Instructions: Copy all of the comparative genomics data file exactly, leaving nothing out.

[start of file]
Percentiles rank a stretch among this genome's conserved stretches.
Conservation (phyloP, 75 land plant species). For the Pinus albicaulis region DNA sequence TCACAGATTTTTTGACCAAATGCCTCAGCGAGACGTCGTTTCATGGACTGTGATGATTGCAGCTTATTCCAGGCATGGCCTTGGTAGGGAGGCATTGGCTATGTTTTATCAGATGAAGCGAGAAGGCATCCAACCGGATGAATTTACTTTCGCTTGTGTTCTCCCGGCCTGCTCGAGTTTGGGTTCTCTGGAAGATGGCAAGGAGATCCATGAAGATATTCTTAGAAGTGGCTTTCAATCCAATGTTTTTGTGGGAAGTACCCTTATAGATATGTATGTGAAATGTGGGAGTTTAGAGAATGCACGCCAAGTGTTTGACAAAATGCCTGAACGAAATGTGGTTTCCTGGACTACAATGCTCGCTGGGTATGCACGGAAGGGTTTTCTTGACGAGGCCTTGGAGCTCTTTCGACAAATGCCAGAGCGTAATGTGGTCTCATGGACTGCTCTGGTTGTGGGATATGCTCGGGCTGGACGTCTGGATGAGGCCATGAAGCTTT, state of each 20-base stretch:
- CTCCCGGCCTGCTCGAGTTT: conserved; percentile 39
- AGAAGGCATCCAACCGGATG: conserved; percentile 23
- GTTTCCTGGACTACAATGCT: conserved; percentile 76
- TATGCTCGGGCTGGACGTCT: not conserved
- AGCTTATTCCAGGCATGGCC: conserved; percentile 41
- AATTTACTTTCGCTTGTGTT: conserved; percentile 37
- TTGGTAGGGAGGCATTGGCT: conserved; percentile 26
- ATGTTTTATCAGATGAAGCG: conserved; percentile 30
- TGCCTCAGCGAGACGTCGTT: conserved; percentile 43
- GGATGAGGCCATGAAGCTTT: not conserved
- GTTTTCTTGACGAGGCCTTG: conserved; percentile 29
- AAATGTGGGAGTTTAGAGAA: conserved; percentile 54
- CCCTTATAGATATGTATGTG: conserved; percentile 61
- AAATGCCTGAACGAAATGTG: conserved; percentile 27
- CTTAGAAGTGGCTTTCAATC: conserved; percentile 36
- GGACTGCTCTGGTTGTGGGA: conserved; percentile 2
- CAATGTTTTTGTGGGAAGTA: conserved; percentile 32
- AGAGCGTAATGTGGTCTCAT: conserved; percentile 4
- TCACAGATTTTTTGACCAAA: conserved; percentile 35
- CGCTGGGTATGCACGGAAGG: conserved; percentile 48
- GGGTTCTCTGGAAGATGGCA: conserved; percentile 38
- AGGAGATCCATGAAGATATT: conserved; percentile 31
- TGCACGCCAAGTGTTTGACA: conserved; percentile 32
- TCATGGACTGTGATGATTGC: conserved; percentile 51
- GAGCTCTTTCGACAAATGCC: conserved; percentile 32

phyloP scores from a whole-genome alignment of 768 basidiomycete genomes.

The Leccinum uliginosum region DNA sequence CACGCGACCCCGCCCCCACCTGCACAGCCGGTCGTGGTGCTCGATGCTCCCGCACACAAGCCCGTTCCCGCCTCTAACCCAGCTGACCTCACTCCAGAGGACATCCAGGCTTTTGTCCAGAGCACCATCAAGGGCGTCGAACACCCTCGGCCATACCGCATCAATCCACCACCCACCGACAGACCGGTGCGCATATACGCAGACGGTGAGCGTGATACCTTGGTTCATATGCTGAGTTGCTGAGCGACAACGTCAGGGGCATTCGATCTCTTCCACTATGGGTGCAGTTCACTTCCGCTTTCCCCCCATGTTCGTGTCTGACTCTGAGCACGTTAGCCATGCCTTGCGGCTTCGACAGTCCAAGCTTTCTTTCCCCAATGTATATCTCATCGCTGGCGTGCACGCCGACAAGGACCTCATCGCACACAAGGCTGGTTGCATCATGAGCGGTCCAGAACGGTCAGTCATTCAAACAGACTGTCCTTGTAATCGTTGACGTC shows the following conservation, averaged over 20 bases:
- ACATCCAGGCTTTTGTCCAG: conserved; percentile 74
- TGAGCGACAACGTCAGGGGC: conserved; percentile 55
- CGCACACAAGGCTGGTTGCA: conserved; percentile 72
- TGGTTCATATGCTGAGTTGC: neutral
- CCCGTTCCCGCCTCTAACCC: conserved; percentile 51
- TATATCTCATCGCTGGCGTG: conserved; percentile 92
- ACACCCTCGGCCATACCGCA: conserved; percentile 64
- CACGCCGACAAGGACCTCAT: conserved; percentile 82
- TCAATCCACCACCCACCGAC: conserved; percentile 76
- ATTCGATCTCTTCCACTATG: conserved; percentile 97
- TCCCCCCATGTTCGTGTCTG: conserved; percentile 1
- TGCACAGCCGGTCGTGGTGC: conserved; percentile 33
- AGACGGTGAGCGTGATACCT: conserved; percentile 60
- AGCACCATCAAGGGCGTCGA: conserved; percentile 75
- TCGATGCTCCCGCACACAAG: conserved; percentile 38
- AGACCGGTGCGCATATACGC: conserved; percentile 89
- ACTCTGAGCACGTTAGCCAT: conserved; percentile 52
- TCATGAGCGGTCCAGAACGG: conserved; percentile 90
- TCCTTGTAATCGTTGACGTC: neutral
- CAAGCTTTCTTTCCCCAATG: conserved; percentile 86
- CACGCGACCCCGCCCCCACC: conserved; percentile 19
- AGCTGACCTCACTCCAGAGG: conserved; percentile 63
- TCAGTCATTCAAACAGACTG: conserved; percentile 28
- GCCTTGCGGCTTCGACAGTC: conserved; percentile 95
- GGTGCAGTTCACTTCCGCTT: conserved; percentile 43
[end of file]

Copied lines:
Percentiles rank a stretch among this genome's conserved stretches.
Conservation (phyloP, 75 land plant species). For the Pinus albicaulis region DNA sequence TCACAGATTTTTTGACCAAATGCCTCAGCGAGACGTCGTTTCATGGACTGTGATGATTGCAGCTTATTCCAGGCATGGCCTTGGTAGGGAGGCATTGGCTATGTTTTATCAGATGAAGCGAGAAGGCATCCAACCGGATGAATTTACTTTCGCTTGTGTTCTCCCGGCCTGCTCGAGTTTGGGTTCTCTGGAAGATGGCAAGGAGATCCATGAAGATATTCTTAGAAGTGGCTTTCAATCCAATGTTTTTGTGGGAAGTACCCTTATAGATATGTATGTGAAATGTGGGAGTTTAGAGAATGCACGCCAAGTGTTTGACAAAATGCCTGAACGAAATGTGGTTTCCTGGACTACAATGCTCGCTGGGTATGCACGGAAGGGTTTTCTTGACGAGGCCTTGGAGCTCTTTCGACAAATGCCAGAGCGTAATGTGGTCTCATGGACTGCTCTGGTTGTGGGATATGCTCGGGCTGGACGTCTGGATGAGGCCATGAAGCTTT, state of each 20-base stretch:
- CTCCCGGCCTGCTCGAGTTT: conserved; percentile 39
- AGAAGGCATCCAACCGGATG: conserved; percentile 23
- GTTTCCTGGACTACAATGCT: conserved; percentile 76
- TATGCTCGGGCTGGACGTCT: not conserved
- AGCTTATTCCAGGCATGGCC: conserved; percentile 41
- AATTTACTTTCGCTTGTGTT: conserved; percentile 37
- TTGGTAGGGAGGCATTGGCT: conserved; percentile 26
- ATGTTTTATCAGATGAAGCG: conserved; percentile 30
- TGCCTCAGCGAGACGTCGTT: conserved; percentile 43
- GGATGAGGCCATGAAGCTTT: not conserved
- GTTTTCTTGACGAGGCCTTG: conserved; percentile 29
- AAATGTGGGAGTTTAGAGAA: conserved; percentile 54
- CCCTTATAGATATGTATGTG: conserved; percentile 61
- AAATGCCTGAACGAAATGTG: conserved; percentile 27
- CTTAGAAGTGGCTTTCAATC: conserved; percentile 36
- GGACTGCTCTGGTTGTGGGA: conserved; percentile 2
- CAATGTTTTTGTGGGAAGTA: conserved; percentile 32
- AGAGCGTAATGTGGTCTCAT: conserved; percentile 4
- TCACAGATTTTTTGACCAAA: conserved; percentile 35
- CGCTGGGTATGCACGGAAGG: conserved; percentile 48
- GGGTTCTCTGGAAGATGGCA: conserved; percentile 38
- AGGAGATCCATGAAGATATT: conserved; percentile 31
- TGCACGCCAAGTGTTTGACA: conserved; percentile 32
- TCATGGACTGTGATGATTGC: conserved; percentile 51
- GAGCTCTTTCGACAAATGCC: conserved; percentile 32

phyloP scores from a whole-genome alignment of 768 basidiomycete genomes.

The Leccinum uliginosum region DNA sequence CACGCGACCCCGCCCCCACCTGCACAGCCGGTCGTGGTGCTCGATGCTCCCGCACACAAGCCCGTTCCCGCCTCTAACCCAGCTGACCTCACTCCAGAGGACATCCAGGCTTTTGTCCAGAGCACCATCAAGGGCGTCGAACACCCTCGGCCATACCGCATCAATCCACCACCCACCGACAGACCGGTGCGCATATACGCAGACGGTGAGCGTGATACCTTGGTTCATATGCTGAGTTGCTGAGCGACAACGTCAGGGGCATTCGATCTCTTCCACTATGGGTGCAGTTCACTTCCGCTTTCCCCCCATGTTCGTGTCTGACTCTGAGCACGTTAGCCATGCCTTGCGGCTTCGACAGTCCAAGCTTTCTTTCCCCAATGTATATCTCATCGCTGGCGTGCACGCCGACAAGGACCTCATCGCACACAAGGCTGGTTGCATCATGAGCGGTCCAGAACGGTCAGTCATTCAAACAGACTGTCCTTGTAATCGTTGACGTC shows the following conservation, averaged over 20 bases:
- ACATCCAGGCTTTTGTCCAG: conserved; percentile 74
- TGAGCGACAACGTCAGGGGC: conserved; percentile 55
- CGCACACAAGGCTGGTTGCA: conserved; percentile 72
- TGGTTCATATGCTGAGTTGC: neutral
- CCCGTTCCCGCCTCTAACCC: conserved; percentile 51
- TATATCTCATCGCTGGCGTG: conserved; percentile 92
- ACACCCTCGGCCATACCGCA: conserved; percentile 64
- CACGCCGACAAGGACCTCAT: conserved; percentile 82
- TCAATCCACCACCCACCGAC: conserved; percentile 76
- ATTCGATCTCTTCCACTATG: conserved; percentile 97
- TCCCCCCATGTTCGTGTCTG: conserved; percentile 1
- TGCACAGCCGGTCGTGGTGC: conserved; percentile 33
- AGACGGTGAGCGTGATACCT: conserved; percentile 60
- AGCACCATCAAGGGCGTCGA: conserved; percentile 75
- TCGATGCTCCCGCACACAAG: conserved; percentile 38
- AGACCGGTGCGCATATACGC: conserved; percentile 89
- ACTCTGAGCACGTTAGCCAT: conserved; percentile 52
- TCATGAGCGGTCCAGAACGG: conserved; percentile 90
- TCCTTGTAATCGTTGACGTC: neutral
- CAAGCTTTCTTTCCCCAATG: conserved; percentile 86
- CACGCGACCCCGCCCCCACC: conserved; percentile 19
- AGCTGACCTCACTCCAGAGG: conserved; percentile 63
- TCAGTCATTCAAACAGACTG: conserved; percentile 28
- GCCTTGCGGCTTCGACAGTC: conserved; percentile 95
- GGTGCAGTTCACTTCCGCTT: conserved; percentile 43